ATLANTA — A legislative package of tax breaks and credits designed to thin the state’s burgeoning unemployment rolls easily cleared the state Senate on Wednesday.
But the plan, which gives tax credits to employers who hire from the state’s unemployment rolls, sparked intense debate from opponents over whether it would cost the state too much money and yield too few jobs.
Republicans and Democrats sparred over competing analyses of what House Bill 481, known as the JOBS Act of 2009, would mean for the job market and state finances.
Democrats who opposed the bill, sponsored by Rep. Tom Graves, R-Ranger, pointed to a Georgia Budget and Policy Institute analysis showing the bill’s tax credits would tear a roughly $500 million hole in state revenues, while creating only a few thousand jobs.
Sen. Nan Orrock, D-Atlanta, called the bill irresponsible in light of the state budget deficit and subsequent cutbacks, closure of the domiciliary unit at the veterans home and reductions in care for children with autism.
“This is shooting from the hip. This is fiscal policy willy nilly,” she said.
But Republicans rallied around a fiscal note attached to the bill, which showed it would spark creation of about 27,000 jobs. That number resonated with many senators whose districts are swelling with idled workers, numbering about 446,000 a week ago.
“It’s about one thing and one thing only — creating jobs in Georgia,” said Sen. Chip Rogers, R-Woodstock, the bill’s sponsor in the Senate.
In a statement, Rep. Graves thanked the Senate for its bipartisan support of a measure aimed at economic recovery.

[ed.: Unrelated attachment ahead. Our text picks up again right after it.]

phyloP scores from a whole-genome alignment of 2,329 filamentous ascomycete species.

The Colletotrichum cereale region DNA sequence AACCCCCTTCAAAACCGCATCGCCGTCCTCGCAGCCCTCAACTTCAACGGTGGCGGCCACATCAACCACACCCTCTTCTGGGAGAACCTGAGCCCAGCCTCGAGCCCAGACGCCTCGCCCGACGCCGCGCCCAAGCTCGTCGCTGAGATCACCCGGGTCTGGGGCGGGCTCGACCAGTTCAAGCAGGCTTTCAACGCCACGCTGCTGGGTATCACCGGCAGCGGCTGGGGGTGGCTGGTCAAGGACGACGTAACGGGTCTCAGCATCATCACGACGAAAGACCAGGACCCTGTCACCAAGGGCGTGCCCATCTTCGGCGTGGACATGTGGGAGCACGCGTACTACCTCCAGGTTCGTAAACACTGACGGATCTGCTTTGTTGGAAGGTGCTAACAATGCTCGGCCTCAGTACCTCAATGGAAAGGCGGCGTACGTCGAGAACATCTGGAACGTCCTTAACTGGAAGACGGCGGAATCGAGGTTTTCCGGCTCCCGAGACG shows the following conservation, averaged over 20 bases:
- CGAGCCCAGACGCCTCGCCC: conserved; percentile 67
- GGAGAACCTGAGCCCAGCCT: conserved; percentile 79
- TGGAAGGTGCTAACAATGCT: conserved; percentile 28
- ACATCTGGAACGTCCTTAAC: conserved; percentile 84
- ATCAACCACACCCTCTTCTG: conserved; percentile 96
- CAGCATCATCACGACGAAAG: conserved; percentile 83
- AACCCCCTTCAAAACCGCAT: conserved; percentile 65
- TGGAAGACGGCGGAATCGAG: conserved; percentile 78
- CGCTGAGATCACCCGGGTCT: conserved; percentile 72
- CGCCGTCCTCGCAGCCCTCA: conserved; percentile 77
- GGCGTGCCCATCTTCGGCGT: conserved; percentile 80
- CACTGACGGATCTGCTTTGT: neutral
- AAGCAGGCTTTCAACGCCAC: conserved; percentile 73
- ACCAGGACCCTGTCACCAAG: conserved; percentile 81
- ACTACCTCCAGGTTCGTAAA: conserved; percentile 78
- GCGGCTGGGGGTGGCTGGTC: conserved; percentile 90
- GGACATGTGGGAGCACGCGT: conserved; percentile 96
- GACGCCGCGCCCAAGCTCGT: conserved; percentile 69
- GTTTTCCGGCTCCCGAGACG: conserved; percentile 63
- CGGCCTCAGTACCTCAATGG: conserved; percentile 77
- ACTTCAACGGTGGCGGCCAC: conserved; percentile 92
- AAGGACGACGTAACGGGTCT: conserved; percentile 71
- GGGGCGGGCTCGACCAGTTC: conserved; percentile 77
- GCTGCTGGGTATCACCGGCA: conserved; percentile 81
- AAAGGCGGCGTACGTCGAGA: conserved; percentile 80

“The quickest route to economic recovery is through the creation, expansion and attraction of sustainable jobs,” he said.
Specifically, the bill gives up to $500 in unemployment tax credits to employers who hire an unemployed worker. It also gives a $2,400 tax credit to companies that keep a formerly unemployed worker on for at least two years.
The bill now goes to conference committee to iron out differences between the House and Senate versions.
Rep. Graves stripped a provision gradually eliminating the 6 percent corporate income tax, but the Senate Finance Committee reinstated that provision, and the bill will phase out that tax by 2023.
A companion measure, HB 482, which will ask voters to eliminate the state’s inventory tax, also passed the Senate.
The tax raises about $2 million a year and likely chases off much more potential revenue from companies that locate elsewhere. Georgia is only one of six states with such a tax, Sen. Rogers said.